Mahler, or the Hard Way to Enlightenment

06.12.2009

Predominating in the repertoire of Maestro Sinasky are the works of the 19th and 20th century Russian composers, including composers who are rarely heard today (Balakirev, Arensky, Lyapunov, Gliere, Kabalevsky); the music of the French Impressionists and also works by English composers. However his choice of Mahler’s Symphony No. 2 for the program of this concert is in no way fortuitous. For it is with this symphony that, for Muscovites, the maestro’s most memorable conducting achievements are linked: his appearance with the Moscow State Academic Philharmonia Orchestra (MGAF) in 1992 ("one of the most memorable concerts of the season’’ was the critics’ assessment of this concert) and with the State Academic Symphony Orchestra (GASO) in 2001.

The career of the young singer Yekaterina Godovanets, who studied in France and some years ago won an impressive victory at the Wilhelm Stenhammar International Music Competition, in Sweden, is developing successfully on the international arena.The Swedish singer Katerina Karneus won a name for herself on this arena long ago. And in Miss Karneus’s unusually varied repertoire, Mahler occupies a special place. It was largely to him that she owed her victory at the prestigious BBC CardiffSinger of the World Competition which guaranteed her access to the world’s major opera houses and concert halls. And Katerina Karneus also has a following in Moscow. In 2007, she closed the Moscow State Philharmonia season at a Stars of World Opera in Moscow subscription concert, and met with great praise both from public and critics.

Mahler composed his Symphony No. 2 in the years when his personality and individuality as a composer were in the process of being formed. These were years when he read and thought a lot (“Many books made an indelible impression on me and were even responsible for a sudden change in my understanding and perception of life”, we read in one of the composer’s letters of the time). Together with his symphony, he also wrote the song cycle Das Knaben Wunderhorn (The Youth’s Magic Horn) based on German folk poems. From now on the word was to become an inherent part of the Mahler symphony.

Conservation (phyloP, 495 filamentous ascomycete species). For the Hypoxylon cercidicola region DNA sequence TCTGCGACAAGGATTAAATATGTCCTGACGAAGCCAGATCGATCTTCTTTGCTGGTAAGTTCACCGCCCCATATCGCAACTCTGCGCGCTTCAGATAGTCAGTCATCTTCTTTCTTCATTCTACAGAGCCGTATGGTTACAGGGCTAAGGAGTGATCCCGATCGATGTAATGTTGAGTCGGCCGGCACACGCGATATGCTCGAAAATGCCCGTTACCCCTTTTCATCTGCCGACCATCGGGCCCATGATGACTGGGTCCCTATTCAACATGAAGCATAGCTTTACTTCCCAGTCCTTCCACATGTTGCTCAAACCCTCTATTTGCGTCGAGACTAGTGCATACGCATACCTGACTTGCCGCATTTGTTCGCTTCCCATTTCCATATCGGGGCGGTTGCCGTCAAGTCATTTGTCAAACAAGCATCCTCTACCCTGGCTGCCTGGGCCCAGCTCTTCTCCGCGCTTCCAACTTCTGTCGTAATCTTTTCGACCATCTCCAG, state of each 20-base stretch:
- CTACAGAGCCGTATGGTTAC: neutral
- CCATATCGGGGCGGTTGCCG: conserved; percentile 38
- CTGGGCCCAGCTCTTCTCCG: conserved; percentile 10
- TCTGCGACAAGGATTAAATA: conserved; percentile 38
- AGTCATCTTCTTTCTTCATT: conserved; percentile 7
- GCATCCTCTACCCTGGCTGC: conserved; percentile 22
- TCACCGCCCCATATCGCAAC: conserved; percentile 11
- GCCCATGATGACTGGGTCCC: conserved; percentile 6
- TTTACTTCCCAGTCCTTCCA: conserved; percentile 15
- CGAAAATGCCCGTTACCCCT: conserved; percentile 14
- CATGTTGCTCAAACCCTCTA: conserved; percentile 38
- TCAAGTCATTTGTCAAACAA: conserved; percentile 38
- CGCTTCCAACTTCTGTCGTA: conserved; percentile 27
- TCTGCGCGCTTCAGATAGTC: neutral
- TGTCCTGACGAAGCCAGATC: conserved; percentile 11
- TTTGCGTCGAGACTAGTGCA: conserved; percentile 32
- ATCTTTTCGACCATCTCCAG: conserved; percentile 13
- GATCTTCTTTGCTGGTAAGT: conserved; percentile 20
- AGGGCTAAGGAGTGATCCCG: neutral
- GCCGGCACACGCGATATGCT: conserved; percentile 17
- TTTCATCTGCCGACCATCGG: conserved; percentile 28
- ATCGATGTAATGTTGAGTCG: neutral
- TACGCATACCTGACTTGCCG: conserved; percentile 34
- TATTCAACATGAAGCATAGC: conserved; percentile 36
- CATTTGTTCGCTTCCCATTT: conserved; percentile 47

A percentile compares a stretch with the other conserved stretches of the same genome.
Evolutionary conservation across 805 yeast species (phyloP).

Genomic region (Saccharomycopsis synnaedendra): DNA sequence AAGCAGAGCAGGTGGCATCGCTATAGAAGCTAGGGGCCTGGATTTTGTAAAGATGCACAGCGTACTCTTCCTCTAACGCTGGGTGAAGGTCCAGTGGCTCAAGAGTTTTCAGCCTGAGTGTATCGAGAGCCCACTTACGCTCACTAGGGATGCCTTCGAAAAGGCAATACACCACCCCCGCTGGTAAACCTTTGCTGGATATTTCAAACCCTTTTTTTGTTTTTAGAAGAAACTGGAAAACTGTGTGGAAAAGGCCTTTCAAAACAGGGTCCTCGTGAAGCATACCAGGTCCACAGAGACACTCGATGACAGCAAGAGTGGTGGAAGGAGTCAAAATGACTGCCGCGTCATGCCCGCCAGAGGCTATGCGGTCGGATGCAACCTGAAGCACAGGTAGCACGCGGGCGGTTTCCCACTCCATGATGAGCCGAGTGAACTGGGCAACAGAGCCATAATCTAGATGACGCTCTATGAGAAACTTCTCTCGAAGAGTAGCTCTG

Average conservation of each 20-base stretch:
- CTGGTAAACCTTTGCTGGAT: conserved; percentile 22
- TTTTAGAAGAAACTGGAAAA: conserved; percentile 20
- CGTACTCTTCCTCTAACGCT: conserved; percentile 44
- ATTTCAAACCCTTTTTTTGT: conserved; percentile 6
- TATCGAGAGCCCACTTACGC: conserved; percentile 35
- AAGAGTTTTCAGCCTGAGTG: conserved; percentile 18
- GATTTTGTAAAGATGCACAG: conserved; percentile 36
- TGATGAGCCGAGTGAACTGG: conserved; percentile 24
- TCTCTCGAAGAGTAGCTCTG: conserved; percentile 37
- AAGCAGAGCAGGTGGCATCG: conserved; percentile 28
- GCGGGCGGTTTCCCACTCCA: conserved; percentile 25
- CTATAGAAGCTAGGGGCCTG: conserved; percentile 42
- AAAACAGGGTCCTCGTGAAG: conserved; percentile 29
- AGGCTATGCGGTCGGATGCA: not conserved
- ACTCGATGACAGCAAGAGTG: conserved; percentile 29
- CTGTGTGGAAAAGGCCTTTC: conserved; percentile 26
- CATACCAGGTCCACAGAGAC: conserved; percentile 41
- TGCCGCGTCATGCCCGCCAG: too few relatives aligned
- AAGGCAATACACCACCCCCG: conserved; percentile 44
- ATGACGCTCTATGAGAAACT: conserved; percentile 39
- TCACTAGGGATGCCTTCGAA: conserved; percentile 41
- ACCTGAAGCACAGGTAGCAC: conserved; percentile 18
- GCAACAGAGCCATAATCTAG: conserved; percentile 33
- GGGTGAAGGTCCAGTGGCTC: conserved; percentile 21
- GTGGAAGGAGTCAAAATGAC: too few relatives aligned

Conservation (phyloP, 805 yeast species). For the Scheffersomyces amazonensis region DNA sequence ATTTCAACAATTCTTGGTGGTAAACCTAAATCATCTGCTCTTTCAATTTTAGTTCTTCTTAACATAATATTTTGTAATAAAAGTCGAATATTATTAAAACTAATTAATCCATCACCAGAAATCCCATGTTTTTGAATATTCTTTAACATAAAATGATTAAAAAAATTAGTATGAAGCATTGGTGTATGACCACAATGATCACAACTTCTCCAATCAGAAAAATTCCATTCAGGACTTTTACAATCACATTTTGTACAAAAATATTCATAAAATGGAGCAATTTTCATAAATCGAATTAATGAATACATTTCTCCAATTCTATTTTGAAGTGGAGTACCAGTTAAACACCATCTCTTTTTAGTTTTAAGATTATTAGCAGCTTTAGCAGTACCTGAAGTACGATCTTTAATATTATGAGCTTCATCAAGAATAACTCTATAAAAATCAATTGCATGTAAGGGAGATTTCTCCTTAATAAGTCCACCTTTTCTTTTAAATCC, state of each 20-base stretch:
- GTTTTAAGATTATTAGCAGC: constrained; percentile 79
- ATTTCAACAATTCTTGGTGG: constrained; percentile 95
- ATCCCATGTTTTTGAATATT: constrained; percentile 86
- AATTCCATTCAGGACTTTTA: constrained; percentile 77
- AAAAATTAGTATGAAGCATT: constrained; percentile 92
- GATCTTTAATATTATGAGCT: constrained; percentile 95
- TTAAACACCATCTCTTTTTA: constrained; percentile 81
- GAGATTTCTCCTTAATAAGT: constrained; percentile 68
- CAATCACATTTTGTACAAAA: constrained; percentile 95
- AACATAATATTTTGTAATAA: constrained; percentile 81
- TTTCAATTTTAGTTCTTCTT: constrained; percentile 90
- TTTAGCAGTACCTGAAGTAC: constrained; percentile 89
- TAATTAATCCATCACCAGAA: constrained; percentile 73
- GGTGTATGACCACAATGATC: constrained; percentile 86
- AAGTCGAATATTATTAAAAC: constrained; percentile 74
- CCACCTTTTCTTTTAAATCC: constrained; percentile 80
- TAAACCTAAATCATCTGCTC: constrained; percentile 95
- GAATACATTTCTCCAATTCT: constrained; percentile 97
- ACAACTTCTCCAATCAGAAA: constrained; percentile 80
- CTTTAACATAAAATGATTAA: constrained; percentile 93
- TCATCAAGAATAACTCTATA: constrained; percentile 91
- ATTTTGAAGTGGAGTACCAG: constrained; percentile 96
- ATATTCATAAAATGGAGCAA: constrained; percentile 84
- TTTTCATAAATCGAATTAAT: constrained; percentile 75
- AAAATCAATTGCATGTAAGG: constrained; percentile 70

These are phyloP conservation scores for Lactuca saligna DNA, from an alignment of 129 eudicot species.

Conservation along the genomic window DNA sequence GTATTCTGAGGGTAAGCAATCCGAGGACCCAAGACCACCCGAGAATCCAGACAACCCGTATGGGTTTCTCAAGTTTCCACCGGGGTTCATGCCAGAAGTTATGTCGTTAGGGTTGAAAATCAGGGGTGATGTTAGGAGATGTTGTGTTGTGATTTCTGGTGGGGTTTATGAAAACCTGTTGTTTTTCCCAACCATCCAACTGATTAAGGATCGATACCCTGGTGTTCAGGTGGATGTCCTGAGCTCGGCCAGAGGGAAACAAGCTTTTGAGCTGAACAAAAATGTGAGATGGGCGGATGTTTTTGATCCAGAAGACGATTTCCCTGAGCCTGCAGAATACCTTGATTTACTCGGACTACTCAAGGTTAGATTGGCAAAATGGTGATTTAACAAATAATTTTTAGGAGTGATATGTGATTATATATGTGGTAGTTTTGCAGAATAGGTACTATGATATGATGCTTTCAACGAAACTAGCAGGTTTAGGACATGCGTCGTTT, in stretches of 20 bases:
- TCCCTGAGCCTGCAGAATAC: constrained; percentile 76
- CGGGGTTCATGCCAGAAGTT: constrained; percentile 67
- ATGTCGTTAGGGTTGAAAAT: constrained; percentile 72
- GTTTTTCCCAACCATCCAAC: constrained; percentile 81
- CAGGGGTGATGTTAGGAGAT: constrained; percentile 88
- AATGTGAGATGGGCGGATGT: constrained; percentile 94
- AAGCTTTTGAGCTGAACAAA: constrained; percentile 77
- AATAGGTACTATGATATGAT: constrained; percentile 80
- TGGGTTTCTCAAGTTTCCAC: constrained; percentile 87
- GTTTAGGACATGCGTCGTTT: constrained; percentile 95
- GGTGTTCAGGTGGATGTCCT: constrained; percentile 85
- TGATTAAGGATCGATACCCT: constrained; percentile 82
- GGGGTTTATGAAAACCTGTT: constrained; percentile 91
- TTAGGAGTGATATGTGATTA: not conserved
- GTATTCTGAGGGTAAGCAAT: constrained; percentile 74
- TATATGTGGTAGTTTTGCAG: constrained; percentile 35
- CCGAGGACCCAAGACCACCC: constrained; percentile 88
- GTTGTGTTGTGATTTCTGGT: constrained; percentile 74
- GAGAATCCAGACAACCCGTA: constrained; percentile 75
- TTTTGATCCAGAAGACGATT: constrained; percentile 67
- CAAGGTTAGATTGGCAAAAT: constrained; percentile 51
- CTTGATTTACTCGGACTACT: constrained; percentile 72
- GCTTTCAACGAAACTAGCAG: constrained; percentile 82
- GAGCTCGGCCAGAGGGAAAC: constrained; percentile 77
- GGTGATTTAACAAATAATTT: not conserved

“Why did you live? Why did you suffer? Surely all this is not just a huge, terrifying joke?” (quote from letter) — this is the ’vital question’ that Mahler poses at the very beginning of the symphony. While Symphony No. 1 confirms the victory of radiant forces, Symphony No. 2 starts with tragic negation. However death in this case is not the end but the beginning, the departure point for solving the ’vital question’. “We have to somehow solve it, if we are to live and even if we are just to die! He who once in his life has faced this challenge has to come up with some sort of answer”.

Mahler heard this challenge. Never before had his music risen to such a profound grasp of Death, to such awareness of its inevitability and, at the same time, acquired such meaning even in the face of this inevitability.

We follow the composer through the sinister atmosphere of Part l, the aloof serenity of Part 2 where a graceful minuet sounds like a pleasant recollection of the past, and a malevolent sarcastic Scherzo. And in Part 4 we hear the alto solo O Roschen rot (O, red rose!),the Urlicht (Primeval Light) song from The Youth’s Magic Horn, an ingenuous tale about a child’s desire to “rise to heaven”, to God — here is the key to the long-awaited answer.

The composer answers the question: is there, beyond this life full of want and pain, another eternal life? — in the affirmative. And, as if it were an epigraph, he prefaces the gigantic finale with this small part. “After a short sleep, you will rise again, my ashes!” — the first line of one of Friedrich Klopstock’s hymns becomes a key of a sort to the finale and provides an answer to the question raised throughout the symphony.

In Mahler’s work song and symphony are closely interwoven: the song parts are organically weaved into his large-scale symphonic canvases, while the song cycles acquire genuine symphonic depth and philosophical content. Also in the concert program is the Ruckert Lieder — Friedrich Rьckert was a German romantic poet of the early 19th century, very close to Mahler in terms of spirit and outlook. These songs were published after the composer’s death, together with two songs from The Youth’s Magic Horn cycle, under the title Seven Songs of Last Years.

 

 
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